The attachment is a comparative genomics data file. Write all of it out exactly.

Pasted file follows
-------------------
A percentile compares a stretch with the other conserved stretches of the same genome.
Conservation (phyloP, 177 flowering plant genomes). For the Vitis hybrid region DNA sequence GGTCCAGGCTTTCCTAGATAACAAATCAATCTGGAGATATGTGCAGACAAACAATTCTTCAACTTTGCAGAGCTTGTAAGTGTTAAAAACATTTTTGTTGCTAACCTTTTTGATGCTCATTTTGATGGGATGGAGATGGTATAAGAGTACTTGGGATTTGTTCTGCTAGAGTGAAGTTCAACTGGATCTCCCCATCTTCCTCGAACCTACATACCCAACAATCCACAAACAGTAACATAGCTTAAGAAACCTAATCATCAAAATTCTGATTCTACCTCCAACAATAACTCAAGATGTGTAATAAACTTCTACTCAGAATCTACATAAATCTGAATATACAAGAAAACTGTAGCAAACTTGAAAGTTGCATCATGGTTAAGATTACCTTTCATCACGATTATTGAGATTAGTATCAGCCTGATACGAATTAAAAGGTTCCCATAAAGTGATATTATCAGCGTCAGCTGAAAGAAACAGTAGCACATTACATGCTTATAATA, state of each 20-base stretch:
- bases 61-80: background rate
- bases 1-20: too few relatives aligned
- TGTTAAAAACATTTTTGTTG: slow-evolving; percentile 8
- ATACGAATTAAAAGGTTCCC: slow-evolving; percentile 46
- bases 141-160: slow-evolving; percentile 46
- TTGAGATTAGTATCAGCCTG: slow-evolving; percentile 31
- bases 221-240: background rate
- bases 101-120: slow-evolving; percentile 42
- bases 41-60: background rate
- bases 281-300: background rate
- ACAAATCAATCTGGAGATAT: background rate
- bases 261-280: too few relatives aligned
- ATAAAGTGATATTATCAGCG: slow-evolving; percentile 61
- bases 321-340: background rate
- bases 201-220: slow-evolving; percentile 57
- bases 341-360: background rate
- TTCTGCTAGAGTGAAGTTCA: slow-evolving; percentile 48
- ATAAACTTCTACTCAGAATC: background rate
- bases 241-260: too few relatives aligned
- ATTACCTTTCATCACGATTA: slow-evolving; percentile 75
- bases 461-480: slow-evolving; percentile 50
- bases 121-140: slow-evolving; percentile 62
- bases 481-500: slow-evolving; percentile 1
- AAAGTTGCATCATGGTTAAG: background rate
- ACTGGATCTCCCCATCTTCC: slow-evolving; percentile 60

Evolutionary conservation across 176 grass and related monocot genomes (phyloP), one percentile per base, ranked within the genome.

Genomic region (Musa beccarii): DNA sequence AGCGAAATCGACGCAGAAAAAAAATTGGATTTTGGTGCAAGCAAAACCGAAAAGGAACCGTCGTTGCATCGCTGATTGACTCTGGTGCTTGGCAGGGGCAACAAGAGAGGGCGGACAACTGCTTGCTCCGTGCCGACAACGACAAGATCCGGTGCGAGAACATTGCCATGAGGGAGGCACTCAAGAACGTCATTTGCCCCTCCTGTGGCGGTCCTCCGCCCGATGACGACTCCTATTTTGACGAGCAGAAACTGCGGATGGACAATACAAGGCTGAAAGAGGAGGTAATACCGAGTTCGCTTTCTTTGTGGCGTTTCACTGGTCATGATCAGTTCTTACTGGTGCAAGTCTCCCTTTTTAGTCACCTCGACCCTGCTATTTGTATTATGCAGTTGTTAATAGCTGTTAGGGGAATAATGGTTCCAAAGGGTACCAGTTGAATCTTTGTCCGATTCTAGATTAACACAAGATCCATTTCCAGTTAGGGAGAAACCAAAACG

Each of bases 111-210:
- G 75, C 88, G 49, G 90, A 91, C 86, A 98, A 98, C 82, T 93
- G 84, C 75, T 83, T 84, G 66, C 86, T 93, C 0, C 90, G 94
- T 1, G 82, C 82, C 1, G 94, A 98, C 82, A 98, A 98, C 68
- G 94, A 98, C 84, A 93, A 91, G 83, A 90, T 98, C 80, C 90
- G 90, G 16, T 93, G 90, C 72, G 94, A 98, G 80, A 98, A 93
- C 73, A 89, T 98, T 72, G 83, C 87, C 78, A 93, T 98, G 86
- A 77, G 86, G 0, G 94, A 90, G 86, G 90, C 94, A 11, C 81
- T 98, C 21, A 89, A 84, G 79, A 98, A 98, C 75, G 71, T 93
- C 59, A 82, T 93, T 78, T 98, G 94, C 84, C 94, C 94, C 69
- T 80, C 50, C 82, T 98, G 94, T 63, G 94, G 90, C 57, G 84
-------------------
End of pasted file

A percentile compares a stretch with the other conserved stretches of the same genome.
Conservation (phyloP, 177 flowering plant genomes). For the Vitis hybrid region DNA sequence GGTCCAGGCTTTCCTAGATAACAAATCAATCTGGAGATATGTGCAGACAAACAATTCTTCAACTTTGCAGAGCTTGTAAGTGTTAAAAACATTTTTGTTGCTAACCTTTTTGATGCTCATTTTGATGGGATGGAGATGGTATAAGAGTACTTGGGATTTGTTCTGCTAGAGTGAAGTTCAACTGGATCTCCCCATCTTCCTCGAACCTACATACCCAACAATCCACAAACAGTAACATAGCTTAAGAAACCTAATCATCAAAATTCTGATTCTACCTCCAACAATAACTCAAGATGTGTAATAAACTTCTACTCAGAATCTACATAAATCTGAATATACAAGAAAACTGTAGCAAACTTGAAAGTTGCATCATGGTTAAGATTACCTTTCATCACGATTATTGAGATTAGTATCAGCCTGATACGAATTAAAAGGTTCCCATAAAGTGATATTATCAGCGTCAGCTGAAAGAAACAGTAGCACATTACATGCTTATAATA, state of each 20-base stretch:
- bases 61-80: background rate
- bases 1-20: too few relatives aligned
- TGTTAAAAACATTTTTGTTG: slow-evolving; percentile 8
- ATACGAATTAAAAGGTTCCC: slow-evolving; percentile 46
- bases 141-160: slow-evolving; percentile 46
- TTGAGATTAGTATCAGCCTG: slow-evolving; percentile 31
- bases 221-240: background rate
- bases 101-120: slow-evolving; percentile 42
- bases 41-60: background rate
- bases 281-300: background rate
- ACAAATCAATCTGGAGATAT: background rate
- bases 261-280: too few relatives aligned
- ATAAAGTGATATTATCAGCG: slow-evolving; percentile 61
- bases 321-340: background rate
- bases 201-220: slow-evolving; percentile 57
- bases 341-360: background rate
- TTCTGCTAGAGTGAAGTTCA: slow-evolving; percentile 48
- ATAAACTTCTACTCAGAATC: background rate
- bases 241-260: too few relatives aligned
- ATTACCTTTCATCACGATTA: slow-evolving; percentile 75
- bases 461-480: slow-evolving; percentile 50
- bases 121-140: slow-evolving; percentile 62
- bases 481-500: slow-evolving; percentile 1
- AAAGTTGCATCATGGTTAAG: background rate
- ACTGGATCTCCCCATCTTCC: slow-evolving; percentile 60

Evolutionary conservation across 176 grass and related monocot genomes (phyloP), one percentile per base, ranked within the genome.

Genomic region (Musa beccarii): DNA sequence AGCGAAATCGACGCAGAAAAAAAATTGGATTTTGGTGCAAGCAAAACCGAAAAGGAACCGTCGTTGCATCGCTGATTGACTCTGGTGCTTGGCAGGGGCAACAAGAGAGGGCGGACAACTGCTTGCTCCGTGCCGACAACGACAAGATCCGGTGCGAGAACATTGCCATGAGGGAGGCACTCAAGAACGTCATTTGCCCCTCCTGTGGCGGTCCTCCGCCCGATGACGACTCCTATTTTGACGAGCAGAAACTGCGGATGGACAATACAAGGCTGAAAGAGGAGGTAATACCGAGTTCGCTTTCTTTGTGGCGTTTCACTGGTCATGATCAGTTCTTACTGGTGCAAGTCTCCCTTTTTAGTCACCTCGACCCTGCTATTTGTATTATGCAGTTGTTAATAGCTGTTAGGGGAATAATGGTTCCAAAGGGTACCAGTTGAATCTTTGTCCGATTCTAGATTAACACAAGATCCATTTCCAGTTAGGGAGAAACCAAAACG

Each of bases 111-210:
- G 75, C 88, G 49, G 90, A 91, C 86, A 98, A 98, C 82, T 93
- G 84, C 75, T 83, T 84, G 66, C 86, T 93, C 0, C 90, G 94
- T 1, G 82, C 82, C 1, G 94, A 98, C 82, A 98, A 98, C 68
- G 94, A 98, C 84, A 93, A 91, G 83, A 90, T 98, C 80, C 90
- G 90, G 16, T 93, G 90, C 72, G 94, A 98, G 80, A 98, A 93
- C 73, A 89, T 98, T 72, G 83, C 87, C 78, A 93, T 98, G 86
- A 77, G 86, G 0, G 94, A 90, G 86, G 90, C 94, A 11, C 81
- T 98, C 21, A 89, A 84, G 79, A 98, A 98, C 75, G 71, T 93
- C 59, A 82, T 93, T 78, T 98, G 94, C 84, C 94, C 94, C 69
- T 80, C 50, C 82, T 98, G 94, T 63, G 94, G 90, C 57, G 84